Are you ready to play a crucial part in keeping patients safe?
Sterile processing technicians are the heroes who help make sure surgeries and other medical procedures run smoothly.
As an SPT, you’ll be responsible for carefully cleaning, disinfecting, packaging, sterilizing, and storing all the important tools and equipment doctors and nurses rely on.
If the idea of working behind the scenes in a fast-paced medical environment sounds appealing, you may have what it takes to succeed as a sterile processor.
Not only do you get to support lifesaving work, but it’s a stable career path with opportunities across Minnesota.
In this article, I will explain everything you need to know to get started on a career as a sterile processing technician.
Table of Contents
- How to Become a Sterile Processing Technician, Step-by-Step
- Certification and Licensing Requirements
- Sterile Processing Technician Schools in Minnesota
- Job Outlook and Salary
- Frequently Asked Questions
- Sterile Processing Technician Info by State
How to Become a Sterile Processing Technician, Step-by-Step
To become a Sterile Processing Technician (SPT) in Minnesota, the typical education requirements are:
- High school diploma, or GED. Most SPT programs require a high school diploma or equivalent.
- Complete a postsecondary certificate program. Coursework covers topics like medical terminology, microbiology, OSHA and safety standards, aseptic technique, disinfection procedures, quality control processes, and more. Hands-on lab classes teach the proper handling of surgical tools and equipment. Clinical externships provide real-world experience in hospital central service departments.
- In addition to the core education and training, aspiring SPTs in Minnesota should possess:
- Excellent organizational skills and attention to detail.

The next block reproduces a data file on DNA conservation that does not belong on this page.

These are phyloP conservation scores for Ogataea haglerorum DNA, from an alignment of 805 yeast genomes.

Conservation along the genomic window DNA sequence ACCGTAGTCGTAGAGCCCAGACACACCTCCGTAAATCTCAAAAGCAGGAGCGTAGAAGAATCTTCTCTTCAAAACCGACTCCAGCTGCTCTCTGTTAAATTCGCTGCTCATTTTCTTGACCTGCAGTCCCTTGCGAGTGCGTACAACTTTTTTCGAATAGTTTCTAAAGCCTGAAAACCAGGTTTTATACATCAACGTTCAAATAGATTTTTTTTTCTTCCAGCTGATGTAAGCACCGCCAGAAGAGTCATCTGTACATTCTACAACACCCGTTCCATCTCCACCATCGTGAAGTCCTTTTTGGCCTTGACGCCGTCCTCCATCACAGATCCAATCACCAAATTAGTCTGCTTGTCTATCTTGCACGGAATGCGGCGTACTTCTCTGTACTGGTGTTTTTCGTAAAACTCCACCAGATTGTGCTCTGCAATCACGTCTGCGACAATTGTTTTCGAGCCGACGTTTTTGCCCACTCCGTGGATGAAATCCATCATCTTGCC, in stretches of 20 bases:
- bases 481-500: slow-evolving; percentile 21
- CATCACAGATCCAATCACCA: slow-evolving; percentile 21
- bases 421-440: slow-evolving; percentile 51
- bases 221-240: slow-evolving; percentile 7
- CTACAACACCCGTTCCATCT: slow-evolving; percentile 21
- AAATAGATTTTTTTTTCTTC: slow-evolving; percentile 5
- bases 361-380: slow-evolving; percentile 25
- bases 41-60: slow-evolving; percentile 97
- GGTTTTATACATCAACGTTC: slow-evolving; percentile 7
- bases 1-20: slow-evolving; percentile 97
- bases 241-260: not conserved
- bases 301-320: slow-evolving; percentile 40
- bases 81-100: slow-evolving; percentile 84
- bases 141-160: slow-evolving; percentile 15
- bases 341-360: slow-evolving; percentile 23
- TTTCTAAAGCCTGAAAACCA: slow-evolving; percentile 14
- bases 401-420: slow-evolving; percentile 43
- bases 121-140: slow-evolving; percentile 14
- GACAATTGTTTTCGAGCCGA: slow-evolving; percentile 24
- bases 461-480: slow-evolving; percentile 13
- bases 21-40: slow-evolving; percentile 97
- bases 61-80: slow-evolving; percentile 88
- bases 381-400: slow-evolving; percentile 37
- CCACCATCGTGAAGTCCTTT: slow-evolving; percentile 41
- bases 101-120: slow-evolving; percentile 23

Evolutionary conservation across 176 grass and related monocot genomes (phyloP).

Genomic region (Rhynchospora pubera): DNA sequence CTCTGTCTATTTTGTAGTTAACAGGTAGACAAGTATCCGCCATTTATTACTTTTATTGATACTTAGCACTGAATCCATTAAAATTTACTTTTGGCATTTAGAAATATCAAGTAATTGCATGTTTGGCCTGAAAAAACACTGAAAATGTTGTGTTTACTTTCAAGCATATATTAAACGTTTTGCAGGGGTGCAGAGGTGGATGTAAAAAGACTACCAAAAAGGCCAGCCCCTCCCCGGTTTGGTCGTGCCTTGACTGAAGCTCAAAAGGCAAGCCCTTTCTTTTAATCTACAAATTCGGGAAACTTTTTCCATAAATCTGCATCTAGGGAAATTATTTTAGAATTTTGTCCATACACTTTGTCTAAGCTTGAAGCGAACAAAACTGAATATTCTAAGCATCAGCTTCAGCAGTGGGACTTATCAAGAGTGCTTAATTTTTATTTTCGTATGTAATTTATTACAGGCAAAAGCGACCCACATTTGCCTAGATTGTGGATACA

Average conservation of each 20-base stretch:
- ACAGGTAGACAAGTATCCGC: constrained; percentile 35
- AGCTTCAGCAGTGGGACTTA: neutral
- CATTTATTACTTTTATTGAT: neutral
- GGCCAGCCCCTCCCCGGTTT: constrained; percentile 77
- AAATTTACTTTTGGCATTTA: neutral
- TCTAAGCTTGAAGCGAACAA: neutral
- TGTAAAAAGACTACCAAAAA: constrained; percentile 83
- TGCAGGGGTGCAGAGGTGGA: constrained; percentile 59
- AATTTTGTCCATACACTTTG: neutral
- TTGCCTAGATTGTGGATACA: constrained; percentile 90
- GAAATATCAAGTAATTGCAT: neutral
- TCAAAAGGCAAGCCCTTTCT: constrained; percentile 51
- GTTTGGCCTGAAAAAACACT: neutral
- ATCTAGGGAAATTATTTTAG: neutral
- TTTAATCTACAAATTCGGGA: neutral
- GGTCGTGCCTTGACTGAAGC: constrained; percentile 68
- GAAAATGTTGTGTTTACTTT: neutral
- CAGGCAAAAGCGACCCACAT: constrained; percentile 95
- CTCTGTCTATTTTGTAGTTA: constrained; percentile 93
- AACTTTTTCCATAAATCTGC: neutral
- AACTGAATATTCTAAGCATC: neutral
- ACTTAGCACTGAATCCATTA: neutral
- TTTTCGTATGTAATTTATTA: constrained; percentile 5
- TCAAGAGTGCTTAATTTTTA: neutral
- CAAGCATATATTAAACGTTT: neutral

- Strong communication skills for working with diverse teams.
- Physical ability to stand for long periods and handle heavy equipment.
- Comfortable working in fast-paced environments and meeting deadlines.
- Pass a national certification exam. In Minnesota, SPTs are required to obtain the Certified Registered Central Service Technician (CRCST) certification from the International Association of Healthcare Central Service Materiel Management (IAHCSMM). Passing this national exam demonstrates minimum competency.
Some facilities may accept on-the-job training.
If a formal education program is not completed, SPT candidates can go through extensive on-site training and may be able to sit for the CRCST exam after gaining work experience.
However, most healthcare facilities in Minnesota prefer candidates who have a postsecondary certificate in sterile processing or similar fields.
Certification and Licensing Requirements
While there are no state-mandated education requirements to work as an SPT in Minnesota, most employers prefer candidates who have completed a formal training program.
Plus, getting certified helps your chances of finding a great job.
Two main associations offering certification exams for entry-level sterile processing technicians in Minnesota are the Certification Board of Sterile Processing and Distribution (CBSPD) and the International Association of Healthcare Central Service Materiel Management (IAHCSMM).
Their tests prove to employers that you have the basic skills and knowledge required for the job.
Luckily, many of the technical school programs help you study for these exams.
So you’ll be ready to pass when it’s time for certification.
If your program doesn’t offer test prep, you can also use study guides on your own.
The exams cost around $125–$175 each.
Plus, you need to retake the exams every five years and keep learning new things through continuing education classes.
Hospitals prefer to hire sterile processing techs who have their certification.
You may even get offered a higher starting salary if you are certified!
Certification shows employers you’re serious about the career.
Sterile Processing Technician Schools in Minnesota
Are you ready for some in-depth SPT certification courses?
Offers a Central Services Technician program with financial aid available to qualifying students.